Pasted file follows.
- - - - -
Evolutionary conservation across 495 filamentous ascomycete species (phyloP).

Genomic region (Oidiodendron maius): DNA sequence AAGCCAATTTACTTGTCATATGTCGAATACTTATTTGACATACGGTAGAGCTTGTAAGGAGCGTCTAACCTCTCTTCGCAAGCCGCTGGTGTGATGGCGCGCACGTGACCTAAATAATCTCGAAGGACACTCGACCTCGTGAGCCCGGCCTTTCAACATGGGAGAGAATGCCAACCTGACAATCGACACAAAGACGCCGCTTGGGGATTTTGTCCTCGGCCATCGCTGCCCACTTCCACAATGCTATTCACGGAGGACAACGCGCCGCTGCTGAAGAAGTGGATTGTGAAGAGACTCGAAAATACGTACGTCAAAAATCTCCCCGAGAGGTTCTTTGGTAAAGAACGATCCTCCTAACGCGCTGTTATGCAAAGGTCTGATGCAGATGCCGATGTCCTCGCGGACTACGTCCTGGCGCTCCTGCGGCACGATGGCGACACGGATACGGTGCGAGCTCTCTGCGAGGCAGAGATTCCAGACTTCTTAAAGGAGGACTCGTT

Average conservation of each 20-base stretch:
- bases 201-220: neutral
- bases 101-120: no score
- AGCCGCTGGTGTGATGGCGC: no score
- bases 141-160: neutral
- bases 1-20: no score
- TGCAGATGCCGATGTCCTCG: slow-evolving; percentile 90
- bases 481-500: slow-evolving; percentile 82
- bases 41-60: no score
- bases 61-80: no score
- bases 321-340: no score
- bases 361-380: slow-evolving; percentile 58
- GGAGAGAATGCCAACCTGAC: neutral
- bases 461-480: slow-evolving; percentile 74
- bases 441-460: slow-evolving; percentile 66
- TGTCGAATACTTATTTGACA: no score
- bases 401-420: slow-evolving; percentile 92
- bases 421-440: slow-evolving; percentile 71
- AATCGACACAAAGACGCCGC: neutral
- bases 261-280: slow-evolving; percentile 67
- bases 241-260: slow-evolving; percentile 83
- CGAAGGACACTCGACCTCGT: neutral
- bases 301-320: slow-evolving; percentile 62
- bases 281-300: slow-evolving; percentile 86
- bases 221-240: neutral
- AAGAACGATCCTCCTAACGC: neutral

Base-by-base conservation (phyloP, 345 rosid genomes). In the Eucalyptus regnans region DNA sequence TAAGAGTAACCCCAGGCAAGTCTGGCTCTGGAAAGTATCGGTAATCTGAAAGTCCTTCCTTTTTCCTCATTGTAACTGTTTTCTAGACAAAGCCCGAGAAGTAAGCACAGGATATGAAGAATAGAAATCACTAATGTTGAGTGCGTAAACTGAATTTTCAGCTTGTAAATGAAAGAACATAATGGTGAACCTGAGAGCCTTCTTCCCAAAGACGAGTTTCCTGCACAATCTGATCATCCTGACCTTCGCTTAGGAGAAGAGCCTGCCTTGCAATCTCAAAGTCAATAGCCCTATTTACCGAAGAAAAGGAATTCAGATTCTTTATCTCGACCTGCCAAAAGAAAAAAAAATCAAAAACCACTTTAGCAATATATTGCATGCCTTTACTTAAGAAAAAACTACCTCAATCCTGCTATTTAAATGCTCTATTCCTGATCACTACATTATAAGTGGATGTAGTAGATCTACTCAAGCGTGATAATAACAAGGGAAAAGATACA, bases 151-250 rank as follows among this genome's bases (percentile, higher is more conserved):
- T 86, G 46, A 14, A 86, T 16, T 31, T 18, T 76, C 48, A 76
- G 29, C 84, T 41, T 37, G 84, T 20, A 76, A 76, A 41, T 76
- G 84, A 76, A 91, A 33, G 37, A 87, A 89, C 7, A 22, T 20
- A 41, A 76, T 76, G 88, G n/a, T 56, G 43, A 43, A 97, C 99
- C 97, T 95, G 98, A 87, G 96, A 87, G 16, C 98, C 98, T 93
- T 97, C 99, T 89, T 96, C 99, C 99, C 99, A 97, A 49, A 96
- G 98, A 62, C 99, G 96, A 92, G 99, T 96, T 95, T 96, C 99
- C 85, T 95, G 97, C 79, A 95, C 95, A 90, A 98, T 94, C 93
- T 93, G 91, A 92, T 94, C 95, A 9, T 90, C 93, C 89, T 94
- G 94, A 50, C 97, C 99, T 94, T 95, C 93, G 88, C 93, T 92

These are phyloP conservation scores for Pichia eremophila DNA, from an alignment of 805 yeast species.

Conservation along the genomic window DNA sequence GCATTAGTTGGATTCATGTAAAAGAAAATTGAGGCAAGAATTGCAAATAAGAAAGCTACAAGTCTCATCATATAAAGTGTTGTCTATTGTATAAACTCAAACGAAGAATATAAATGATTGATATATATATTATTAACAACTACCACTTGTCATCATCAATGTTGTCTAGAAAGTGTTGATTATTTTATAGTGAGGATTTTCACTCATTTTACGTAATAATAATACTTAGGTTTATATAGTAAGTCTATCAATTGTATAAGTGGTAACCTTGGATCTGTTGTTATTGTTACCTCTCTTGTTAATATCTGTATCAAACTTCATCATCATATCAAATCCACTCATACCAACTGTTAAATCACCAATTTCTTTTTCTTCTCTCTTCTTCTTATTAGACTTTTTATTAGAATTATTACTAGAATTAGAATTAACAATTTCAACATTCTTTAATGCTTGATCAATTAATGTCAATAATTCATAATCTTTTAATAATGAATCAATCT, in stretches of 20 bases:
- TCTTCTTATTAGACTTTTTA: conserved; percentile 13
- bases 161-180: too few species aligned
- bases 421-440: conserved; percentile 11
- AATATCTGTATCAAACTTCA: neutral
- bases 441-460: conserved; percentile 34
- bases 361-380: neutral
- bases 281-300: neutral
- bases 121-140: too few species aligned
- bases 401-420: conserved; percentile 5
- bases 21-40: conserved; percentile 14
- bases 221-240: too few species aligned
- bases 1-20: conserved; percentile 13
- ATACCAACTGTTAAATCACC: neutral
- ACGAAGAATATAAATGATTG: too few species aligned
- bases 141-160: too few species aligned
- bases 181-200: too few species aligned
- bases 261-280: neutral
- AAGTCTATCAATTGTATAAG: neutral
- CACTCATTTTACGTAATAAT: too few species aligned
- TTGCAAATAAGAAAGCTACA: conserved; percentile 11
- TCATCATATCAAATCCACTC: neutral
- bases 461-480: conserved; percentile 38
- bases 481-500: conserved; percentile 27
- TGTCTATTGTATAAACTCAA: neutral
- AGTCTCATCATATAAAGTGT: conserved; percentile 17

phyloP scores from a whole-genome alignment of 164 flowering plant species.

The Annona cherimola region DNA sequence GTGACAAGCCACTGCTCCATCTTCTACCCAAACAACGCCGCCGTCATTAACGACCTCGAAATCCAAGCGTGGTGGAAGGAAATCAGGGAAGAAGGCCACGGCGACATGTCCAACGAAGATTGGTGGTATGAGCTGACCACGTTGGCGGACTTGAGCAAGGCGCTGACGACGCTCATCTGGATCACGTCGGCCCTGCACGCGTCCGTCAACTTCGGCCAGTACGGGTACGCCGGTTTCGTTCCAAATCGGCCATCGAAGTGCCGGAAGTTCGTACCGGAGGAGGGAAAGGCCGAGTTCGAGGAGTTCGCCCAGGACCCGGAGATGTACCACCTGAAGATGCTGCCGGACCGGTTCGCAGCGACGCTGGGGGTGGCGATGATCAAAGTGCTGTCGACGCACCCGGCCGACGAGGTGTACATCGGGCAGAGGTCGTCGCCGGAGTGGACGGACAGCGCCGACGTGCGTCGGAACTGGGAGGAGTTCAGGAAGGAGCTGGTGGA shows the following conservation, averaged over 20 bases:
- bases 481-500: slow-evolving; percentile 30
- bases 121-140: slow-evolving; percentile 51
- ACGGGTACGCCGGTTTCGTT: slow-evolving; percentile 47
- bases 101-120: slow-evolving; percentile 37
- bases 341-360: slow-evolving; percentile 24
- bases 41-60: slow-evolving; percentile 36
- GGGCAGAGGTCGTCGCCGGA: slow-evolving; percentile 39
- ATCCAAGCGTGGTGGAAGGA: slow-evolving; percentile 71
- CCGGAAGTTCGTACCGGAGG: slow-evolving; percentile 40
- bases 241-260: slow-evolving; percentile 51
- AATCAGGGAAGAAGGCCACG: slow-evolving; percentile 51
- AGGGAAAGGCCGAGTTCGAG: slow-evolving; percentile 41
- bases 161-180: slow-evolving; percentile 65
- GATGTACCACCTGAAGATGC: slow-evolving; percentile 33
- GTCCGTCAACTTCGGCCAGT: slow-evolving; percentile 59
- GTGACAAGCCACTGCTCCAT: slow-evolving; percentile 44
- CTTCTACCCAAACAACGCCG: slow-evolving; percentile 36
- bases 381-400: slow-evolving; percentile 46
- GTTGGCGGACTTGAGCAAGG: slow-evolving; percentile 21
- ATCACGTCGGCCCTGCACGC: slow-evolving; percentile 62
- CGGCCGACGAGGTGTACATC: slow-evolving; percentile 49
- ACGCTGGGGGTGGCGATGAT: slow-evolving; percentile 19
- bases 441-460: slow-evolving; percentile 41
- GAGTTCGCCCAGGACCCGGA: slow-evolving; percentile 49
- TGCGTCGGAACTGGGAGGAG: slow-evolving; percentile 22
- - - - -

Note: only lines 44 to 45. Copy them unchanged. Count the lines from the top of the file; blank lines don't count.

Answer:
- bases 421-440: conserved; percentile 11
- AATATCTGTATCAAACTTCA: neutral